NEWCASTLE-UPON-TYNE, England—Biosystems Informatics Institute (Bii) recently announced an alliance with Cleveland, Ohio-based Lucidyx. Through this alliance, Bii will assist Lucidyx in the development of new bioinformatics tools that are intended to integrate data storage and Lucidyx's genomic search engine technology.
"These tools are critical as we attempt to better contextualize off-target drug effects and further understand the data flowing from proteomics and transcriptomics experiments across the industry," says Ian Humphrey-Smith, Bii's chief executive officer.
Initially, the collaboration will focus on the development of a product called Lucidyx Oracle Gateway, which will serve as a bridge between Oracle and the Lucidyx search engine. This will allow Oracle SQL queries to combine data from Oracle with data from Lucidyx Searcher as if all the data was stored in Oracle tables.
Having the integration take place at the SQL level will make it easier for users to write sophisticated queries that link their data in Oracle to genomic annotations accessed via Searcher.
The second product to be developed, Lucidyx Puma, will make accessing the Lucidyx search engine easier for programmers who use Java or Perl.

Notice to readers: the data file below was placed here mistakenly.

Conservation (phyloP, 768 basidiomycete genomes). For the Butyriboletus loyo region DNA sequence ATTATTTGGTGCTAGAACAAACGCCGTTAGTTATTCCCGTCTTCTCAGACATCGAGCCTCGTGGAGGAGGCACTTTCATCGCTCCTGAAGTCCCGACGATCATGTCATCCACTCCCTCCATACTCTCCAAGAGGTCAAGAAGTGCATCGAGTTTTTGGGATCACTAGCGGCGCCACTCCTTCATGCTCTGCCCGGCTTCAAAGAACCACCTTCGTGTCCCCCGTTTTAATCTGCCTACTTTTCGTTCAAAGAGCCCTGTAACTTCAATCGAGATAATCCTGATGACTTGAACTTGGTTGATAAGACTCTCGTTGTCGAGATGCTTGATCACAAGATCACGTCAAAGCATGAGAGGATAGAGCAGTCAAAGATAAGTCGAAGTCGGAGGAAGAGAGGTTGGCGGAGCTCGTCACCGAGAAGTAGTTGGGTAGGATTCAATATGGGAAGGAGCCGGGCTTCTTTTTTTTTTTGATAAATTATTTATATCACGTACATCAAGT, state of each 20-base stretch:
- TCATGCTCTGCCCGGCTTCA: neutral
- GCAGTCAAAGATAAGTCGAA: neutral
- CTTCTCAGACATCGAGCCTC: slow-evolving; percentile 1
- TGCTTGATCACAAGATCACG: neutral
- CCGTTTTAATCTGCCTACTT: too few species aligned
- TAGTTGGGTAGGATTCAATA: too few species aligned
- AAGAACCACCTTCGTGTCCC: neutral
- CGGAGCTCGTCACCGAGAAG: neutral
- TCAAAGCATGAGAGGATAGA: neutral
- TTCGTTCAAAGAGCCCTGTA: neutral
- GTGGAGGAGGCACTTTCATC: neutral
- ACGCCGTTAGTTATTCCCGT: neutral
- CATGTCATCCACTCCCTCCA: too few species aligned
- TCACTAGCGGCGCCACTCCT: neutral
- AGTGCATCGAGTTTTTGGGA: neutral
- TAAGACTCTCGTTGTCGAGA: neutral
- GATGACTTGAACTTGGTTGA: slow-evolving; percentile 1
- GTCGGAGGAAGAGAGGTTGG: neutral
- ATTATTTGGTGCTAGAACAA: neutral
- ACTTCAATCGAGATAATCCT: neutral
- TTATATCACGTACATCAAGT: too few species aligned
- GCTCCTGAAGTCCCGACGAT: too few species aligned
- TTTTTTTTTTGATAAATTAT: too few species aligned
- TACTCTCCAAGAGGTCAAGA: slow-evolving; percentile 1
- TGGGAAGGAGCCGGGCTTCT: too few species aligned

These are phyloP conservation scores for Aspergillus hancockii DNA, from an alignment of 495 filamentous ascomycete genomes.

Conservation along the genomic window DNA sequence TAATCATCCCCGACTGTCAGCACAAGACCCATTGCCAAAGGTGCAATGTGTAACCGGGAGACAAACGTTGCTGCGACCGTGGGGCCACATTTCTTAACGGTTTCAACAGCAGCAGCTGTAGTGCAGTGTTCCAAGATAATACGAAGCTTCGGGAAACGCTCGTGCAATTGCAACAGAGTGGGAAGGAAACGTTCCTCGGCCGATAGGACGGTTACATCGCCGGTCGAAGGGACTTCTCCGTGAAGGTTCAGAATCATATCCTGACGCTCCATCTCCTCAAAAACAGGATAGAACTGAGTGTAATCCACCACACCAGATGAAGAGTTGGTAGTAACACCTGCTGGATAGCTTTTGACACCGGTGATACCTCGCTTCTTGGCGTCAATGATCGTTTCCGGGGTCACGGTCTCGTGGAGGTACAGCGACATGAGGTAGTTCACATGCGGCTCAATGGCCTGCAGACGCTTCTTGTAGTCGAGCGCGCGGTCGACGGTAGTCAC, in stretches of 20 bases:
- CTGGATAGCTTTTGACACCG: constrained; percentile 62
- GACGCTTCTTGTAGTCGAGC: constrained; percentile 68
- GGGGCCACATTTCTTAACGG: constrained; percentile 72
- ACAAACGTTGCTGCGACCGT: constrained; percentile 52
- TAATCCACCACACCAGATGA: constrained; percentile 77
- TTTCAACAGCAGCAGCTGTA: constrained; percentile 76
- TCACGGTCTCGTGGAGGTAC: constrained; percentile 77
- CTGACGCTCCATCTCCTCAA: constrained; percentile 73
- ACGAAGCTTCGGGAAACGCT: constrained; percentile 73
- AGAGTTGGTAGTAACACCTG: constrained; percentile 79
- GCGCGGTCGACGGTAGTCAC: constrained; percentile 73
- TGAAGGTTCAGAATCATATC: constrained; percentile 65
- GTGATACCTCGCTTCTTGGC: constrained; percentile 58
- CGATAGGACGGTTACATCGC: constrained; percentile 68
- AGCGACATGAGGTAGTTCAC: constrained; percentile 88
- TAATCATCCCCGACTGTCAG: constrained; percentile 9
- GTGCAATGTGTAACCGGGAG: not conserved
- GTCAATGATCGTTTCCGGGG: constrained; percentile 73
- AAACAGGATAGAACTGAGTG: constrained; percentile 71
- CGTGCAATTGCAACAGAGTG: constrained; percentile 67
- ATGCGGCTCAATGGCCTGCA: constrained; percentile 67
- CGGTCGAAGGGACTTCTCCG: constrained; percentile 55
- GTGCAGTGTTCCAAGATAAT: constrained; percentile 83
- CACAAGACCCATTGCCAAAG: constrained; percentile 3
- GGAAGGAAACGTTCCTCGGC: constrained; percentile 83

"In each case, the syntax has been designed to feel familiar to users, while delivering lightning fast, more complete, searches, and while running on a wide variety of low-cost platforms," says Manuel J. Glynias, president and CEO of Lucidyx.
Ease of use is critical because pharmaceutical and biotech companies are inundated with data and have a difficult task turning the mass of experimental and clinical data into usable information.
Bii is carrying out the alliance with Lucidyx in part through the new commercial trading arm of Bii, Turbinia Limited, which was formed a month before the announced alliance. Turbinia was formed to facilitate business development and marketing of software tools and fee-for-service offerings in bioinformatics and systems biology, specializing in data integration and focusing on monitoring, interpreting and predicting off-target drug effects.